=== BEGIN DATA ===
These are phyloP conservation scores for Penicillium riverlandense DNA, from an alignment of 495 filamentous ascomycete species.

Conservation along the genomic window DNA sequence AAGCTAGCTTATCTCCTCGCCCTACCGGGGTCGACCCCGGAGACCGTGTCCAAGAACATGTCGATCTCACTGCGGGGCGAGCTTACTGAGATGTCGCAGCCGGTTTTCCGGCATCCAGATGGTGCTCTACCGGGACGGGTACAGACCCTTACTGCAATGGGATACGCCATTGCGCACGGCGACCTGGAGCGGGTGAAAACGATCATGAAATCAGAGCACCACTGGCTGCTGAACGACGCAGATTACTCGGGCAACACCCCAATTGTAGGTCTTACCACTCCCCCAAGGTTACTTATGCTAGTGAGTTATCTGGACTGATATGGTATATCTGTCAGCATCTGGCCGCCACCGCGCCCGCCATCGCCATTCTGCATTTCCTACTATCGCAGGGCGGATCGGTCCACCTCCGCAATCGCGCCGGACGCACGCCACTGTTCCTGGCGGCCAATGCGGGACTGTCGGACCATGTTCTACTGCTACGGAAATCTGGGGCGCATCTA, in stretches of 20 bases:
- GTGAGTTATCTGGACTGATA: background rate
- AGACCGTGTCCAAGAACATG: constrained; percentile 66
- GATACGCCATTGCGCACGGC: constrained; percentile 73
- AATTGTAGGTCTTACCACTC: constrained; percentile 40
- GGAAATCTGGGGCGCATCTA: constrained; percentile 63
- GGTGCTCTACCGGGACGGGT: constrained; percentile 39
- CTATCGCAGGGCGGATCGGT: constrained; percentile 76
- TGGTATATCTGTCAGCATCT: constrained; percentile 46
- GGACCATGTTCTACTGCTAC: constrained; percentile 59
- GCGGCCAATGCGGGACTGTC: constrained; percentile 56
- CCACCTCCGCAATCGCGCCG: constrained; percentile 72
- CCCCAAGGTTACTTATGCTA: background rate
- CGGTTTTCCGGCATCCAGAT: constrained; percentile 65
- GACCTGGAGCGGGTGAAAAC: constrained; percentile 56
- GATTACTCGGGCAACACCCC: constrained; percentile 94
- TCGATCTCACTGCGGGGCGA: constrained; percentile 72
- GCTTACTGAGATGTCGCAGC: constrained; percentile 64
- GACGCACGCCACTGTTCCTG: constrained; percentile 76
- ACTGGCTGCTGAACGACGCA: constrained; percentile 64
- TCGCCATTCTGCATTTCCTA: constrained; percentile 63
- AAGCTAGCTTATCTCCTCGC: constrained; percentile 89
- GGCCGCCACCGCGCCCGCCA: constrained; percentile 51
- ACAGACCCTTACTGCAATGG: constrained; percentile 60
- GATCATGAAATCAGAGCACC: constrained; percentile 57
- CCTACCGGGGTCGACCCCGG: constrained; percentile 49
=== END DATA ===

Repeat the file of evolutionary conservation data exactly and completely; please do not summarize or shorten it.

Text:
These are phyloP conservation scores for Penicillium riverlandense DNA, from an alignment of 495 filamentous ascomycete species.

Conservation along the genomic window DNA sequence AAGCTAGCTTATCTCCTCGCCCTACCGGGGTCGACCCCGGAGACCGTGTCCAAGAACATGTCGATCTCACTGCGGGGCGAGCTTACTGAGATGTCGCAGCCGGTTTTCCGGCATCCAGATGGTGCTCTACCGGGACGGGTACAGACCCTTACTGCAATGGGATACGCCATTGCGCACGGCGACCTGGAGCGGGTGAAAACGATCATGAAATCAGAGCACCACTGGCTGCTGAACGACGCAGATTACTCGGGCAACACCCCAATTGTAGGTCTTACCACTCCCCCAAGGTTACTTATGCTAGTGAGTTATCTGGACTGATATGGTATATCTGTCAGCATCTGGCCGCCACCGCGCCCGCCATCGCCATTCTGCATTTCCTACTATCGCAGGGCGGATCGGTCCACCTCCGCAATCGCGCCGGACGCACGCCACTGTTCCTGGCGGCCAATGCGGGACTGTCGGACCATGTTCTACTGCTACGGAAATCTGGGGCGCATCTA, in stretches of 20 bases:
- GTGAGTTATCTGGACTGATA: background rate
- AGACCGTGTCCAAGAACATG: constrained; percentile 66
- GATACGCCATTGCGCACGGC: constrained; percentile 73
- AATTGTAGGTCTTACCACTC: constrained; percentile 40
- GGAAATCTGGGGCGCATCTA: constrained; percentile 63
- GGTGCTCTACCGGGACGGGT: constrained; percentile 39
- CTATCGCAGGGCGGATCGGT: constrained; percentile 76
- TGGTATATCTGTCAGCATCT: constrained; percentile 46
- GGACCATGTTCTACTGCTAC: constrained; percentile 59
- GCGGCCAATGCGGGACTGTC: constrained; percentile 56
- CCACCTCCGCAATCGCGCCG: constrained; percentile 72
- CCCCAAGGTTACTTATGCTA: background rate
- CGGTTTTCCGGCATCCAGAT: constrained; percentile 65
- GACCTGGAGCGGGTGAAAAC: constrained; percentile 56
- GATTACTCGGGCAACACCCC: constrained; percentile 94
- TCGATCTCACTGCGGGGCGA: constrained; percentile 72
- GCTTACTGAGATGTCGCAGC: constrained; percentile 64
- GACGCACGCCACTGTTCCTG: constrained; percentile 76
- ACTGGCTGCTGAACGACGCA: constrained; percentile 64
- TCGCCATTCTGCATTTCCTA: constrained; percentile 63
- AAGCTAGCTTATCTCCTCGC: constrained; percentile 89
- GGCCGCCACCGCGCCCGCCA: constrained; percentile 51
- ACAGACCCTTACTGCAATGG: constrained; percentile 60
- GATCATGAAATCAGAGCACC: constrained; percentile 57
- CCTACCGGGGTCGACCCCGG: constrained; percentile 49